The United States-based World Food Travel Association is conducting a Food Travel Monitor study that is due to be released in 2020. Its last report, which examined what motivated travellers particularly in regards to food, found that nearly three-quarters of those they surveyed were most influenced by word-of-mouth recommenda­tions, followed by review sites such as TripAdvisor. Celeb­rities and online influencers also commanded a distinct amount of attention. And more than a few observers have posed the delicate question: why buy a book that may have been researched months ago when I can get an online review from someone who was there just the other day?

Erik Wolf, the association’s executive director, noted, “As both a food lover and a traveller, I would not choose a destination by a list of top 50 or whatever. I would look at that list if I were already headed to that destination, but it wouldn’t influence my choice of destination.”

Back at the awards, while spectators barrack from the sidelines, chefs from the capital and the provinces slurp up their 15 minutes of fame and seem all too keen on second helpings. The gilding with Michelin stardust spells good news in the shape of both bragging rights and bottom line.

“Since my restaurant first appeared in the guide, we’ve seen a 15 per cent increase in custom,” says Arnaud Dunand-Sauthier, who helms two-star Le Normandie, at the Mandarin Oriental, Bangkok hotel, beside the Chao Phraya River. “I started work when I was 14 years old, and I’ve been in Thailand for six years, so this is a great honour.

“All sorts of reviews are open to travellers nowadays, be it TripAdvisor or Instagram or whatever, but the people writing them don’t really know that much about food or how to eat. With Michelin, you know that you are being reviewed by professionals, though you don’t know who they are. It’s the gold standard, no question.”

All sorts of reviews are open to travellers nowadays, be it TripAdvisor or Instagram or whatever, but the people writing them don’t really know that much about food or how to eat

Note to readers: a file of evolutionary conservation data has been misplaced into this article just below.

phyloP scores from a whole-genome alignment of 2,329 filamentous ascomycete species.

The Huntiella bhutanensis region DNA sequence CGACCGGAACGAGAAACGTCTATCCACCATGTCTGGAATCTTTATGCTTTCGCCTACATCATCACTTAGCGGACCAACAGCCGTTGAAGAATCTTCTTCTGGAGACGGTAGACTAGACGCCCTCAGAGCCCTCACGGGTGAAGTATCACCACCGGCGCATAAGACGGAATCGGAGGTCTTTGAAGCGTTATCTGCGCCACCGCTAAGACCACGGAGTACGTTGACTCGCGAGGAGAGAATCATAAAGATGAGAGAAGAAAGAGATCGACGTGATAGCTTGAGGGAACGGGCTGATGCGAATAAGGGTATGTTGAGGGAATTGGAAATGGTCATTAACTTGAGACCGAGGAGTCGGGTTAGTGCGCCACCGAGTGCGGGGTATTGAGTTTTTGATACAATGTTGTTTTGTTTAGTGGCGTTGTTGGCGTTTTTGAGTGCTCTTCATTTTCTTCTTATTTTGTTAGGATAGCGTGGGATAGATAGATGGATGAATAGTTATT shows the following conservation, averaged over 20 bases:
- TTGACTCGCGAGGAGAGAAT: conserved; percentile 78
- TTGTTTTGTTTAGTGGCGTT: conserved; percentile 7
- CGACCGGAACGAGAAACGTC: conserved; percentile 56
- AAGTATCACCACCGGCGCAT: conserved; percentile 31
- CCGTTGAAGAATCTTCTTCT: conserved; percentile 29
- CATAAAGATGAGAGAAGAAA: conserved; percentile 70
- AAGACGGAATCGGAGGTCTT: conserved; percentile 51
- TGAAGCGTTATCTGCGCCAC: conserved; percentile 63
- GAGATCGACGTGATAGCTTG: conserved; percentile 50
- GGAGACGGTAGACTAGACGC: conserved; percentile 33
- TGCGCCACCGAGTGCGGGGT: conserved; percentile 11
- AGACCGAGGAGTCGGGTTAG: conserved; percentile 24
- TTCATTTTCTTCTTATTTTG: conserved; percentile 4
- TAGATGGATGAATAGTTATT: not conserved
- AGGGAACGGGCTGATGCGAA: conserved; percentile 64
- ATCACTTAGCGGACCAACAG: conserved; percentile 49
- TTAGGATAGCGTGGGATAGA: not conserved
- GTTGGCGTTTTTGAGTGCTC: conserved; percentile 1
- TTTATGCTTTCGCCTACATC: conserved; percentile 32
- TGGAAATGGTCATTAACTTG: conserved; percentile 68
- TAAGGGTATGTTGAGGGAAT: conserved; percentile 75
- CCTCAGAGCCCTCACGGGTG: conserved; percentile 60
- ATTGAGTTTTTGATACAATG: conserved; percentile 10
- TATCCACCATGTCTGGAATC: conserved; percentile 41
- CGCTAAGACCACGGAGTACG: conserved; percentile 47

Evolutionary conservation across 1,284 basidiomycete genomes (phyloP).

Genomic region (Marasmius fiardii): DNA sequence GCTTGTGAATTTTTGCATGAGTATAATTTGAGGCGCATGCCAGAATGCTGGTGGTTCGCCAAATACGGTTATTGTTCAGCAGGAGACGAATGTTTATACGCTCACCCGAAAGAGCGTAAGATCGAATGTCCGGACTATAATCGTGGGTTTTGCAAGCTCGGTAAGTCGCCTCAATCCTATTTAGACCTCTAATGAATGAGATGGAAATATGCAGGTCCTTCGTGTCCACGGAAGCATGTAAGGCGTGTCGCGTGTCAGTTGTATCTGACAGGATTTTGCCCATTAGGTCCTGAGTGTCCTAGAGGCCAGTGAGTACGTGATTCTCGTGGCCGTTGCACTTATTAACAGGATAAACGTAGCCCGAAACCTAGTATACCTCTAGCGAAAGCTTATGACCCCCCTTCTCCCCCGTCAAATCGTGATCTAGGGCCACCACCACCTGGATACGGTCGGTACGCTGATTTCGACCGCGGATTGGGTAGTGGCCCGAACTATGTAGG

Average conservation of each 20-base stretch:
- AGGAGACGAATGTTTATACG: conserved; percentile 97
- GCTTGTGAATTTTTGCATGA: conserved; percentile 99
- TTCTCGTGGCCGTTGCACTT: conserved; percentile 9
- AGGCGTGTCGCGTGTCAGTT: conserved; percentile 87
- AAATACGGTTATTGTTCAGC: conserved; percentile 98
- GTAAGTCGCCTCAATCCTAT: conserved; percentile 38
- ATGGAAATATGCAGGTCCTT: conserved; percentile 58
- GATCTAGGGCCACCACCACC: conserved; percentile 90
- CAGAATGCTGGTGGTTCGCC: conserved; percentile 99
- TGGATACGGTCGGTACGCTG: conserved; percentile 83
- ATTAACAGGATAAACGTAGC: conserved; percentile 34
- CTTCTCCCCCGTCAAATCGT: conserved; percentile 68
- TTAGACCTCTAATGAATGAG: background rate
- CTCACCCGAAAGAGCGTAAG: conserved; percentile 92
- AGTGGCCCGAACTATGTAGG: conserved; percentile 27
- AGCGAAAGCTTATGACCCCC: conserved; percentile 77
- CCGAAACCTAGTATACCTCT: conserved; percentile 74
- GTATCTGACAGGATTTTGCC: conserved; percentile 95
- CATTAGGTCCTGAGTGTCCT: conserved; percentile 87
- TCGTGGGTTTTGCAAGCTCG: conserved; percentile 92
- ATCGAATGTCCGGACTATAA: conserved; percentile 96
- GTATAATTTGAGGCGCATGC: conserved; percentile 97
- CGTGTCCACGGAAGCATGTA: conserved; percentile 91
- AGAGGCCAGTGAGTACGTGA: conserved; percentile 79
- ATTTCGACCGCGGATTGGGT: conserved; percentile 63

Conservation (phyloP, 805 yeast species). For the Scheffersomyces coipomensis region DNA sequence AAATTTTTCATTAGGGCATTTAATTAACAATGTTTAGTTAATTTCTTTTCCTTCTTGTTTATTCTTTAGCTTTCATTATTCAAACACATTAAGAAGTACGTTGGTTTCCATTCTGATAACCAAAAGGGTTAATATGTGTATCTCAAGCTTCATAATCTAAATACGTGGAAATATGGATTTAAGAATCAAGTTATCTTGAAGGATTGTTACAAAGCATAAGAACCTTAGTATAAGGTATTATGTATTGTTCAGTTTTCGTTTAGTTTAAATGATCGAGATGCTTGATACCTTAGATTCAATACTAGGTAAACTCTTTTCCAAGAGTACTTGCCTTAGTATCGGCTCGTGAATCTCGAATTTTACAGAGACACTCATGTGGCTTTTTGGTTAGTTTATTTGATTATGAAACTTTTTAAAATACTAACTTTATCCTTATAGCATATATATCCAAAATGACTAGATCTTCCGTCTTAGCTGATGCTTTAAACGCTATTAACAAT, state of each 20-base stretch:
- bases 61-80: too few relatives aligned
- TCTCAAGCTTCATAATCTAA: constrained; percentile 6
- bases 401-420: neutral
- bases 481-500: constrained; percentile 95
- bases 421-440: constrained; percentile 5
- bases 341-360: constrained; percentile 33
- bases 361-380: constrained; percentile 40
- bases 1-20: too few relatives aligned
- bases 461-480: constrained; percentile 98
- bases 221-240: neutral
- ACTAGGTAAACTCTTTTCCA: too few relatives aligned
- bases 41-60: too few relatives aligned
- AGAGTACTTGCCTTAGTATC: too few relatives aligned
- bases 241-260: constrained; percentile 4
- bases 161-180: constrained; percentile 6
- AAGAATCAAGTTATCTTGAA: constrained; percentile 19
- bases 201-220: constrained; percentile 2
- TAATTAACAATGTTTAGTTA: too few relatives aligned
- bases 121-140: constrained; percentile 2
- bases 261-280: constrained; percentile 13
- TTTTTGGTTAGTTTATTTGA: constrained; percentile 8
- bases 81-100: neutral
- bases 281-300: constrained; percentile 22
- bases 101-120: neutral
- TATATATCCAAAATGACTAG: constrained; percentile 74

Arnaud Dunand-Sauthier, chef

For other bon viveurs in the City of Angels, the Michelin guide performs a dual role as milestone and bellwether.

“Thailand’s food and beverage scene has developed tremendously over the past several years, with much more variety and greater accessibility to higher quality ingredi­ents and menus,” says Valent D. Soisuvarn, who, after a stint working in California, returned to his native Bangkok, where he now publishes the Thai edition of Playboy maga­zine. “The Michelin guide has brought an internation­ally recognised standard that will only help to highlight the amazing foods to be had in what was formerly a word-of-mouth culture.”

If stepping out of Bangkok was a brave move for Michelin, the choice of Phuket and Phang Nga was logical, as they continue to be two of the country’s most popular holiday spots. Other well-known destinations, such as Koh Samui, Krabi and Chiang Mai, as yet do not quite have the gourmet cachet of the west coast, however Michelin’s selection was fairly predictable.

Pru, part of Phuket’s super-luxury Trisara resort, was the only restaurant in the region to pick up a star (deservedly so for its eco-credentials and standards that outstrip any­where else in the area). Otherwise, the guide covers mainly well-established restaurants, with a leavening of the sort of street food that is the icing on a pretty spicy cake. Twenty-nine plates and 14 bibs were handed out across Phuket and Phang Nga; contemporary Thai restaurant Suay, in Cherngtalay, an example of the former, pork and rice-noodle street stall Go-Benz a proud wearer of the latter.

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Western marketing totems are usually given a twist in Thailand, so the Colonel Sanders and Ronald McDonald mannequins outside their respective premises knit their hands into a respectful wai. Cavorting amid the award-winning chefs and applauding suits during the awards cere­mony, Khun Gee – in his temporary persona as Monsieur Michelin – gives a determined thumbs-up, as if he was semaphoring: “As Oscars are to film, so Michelin is to food. We’re at the top now, and we aim to hang in there.”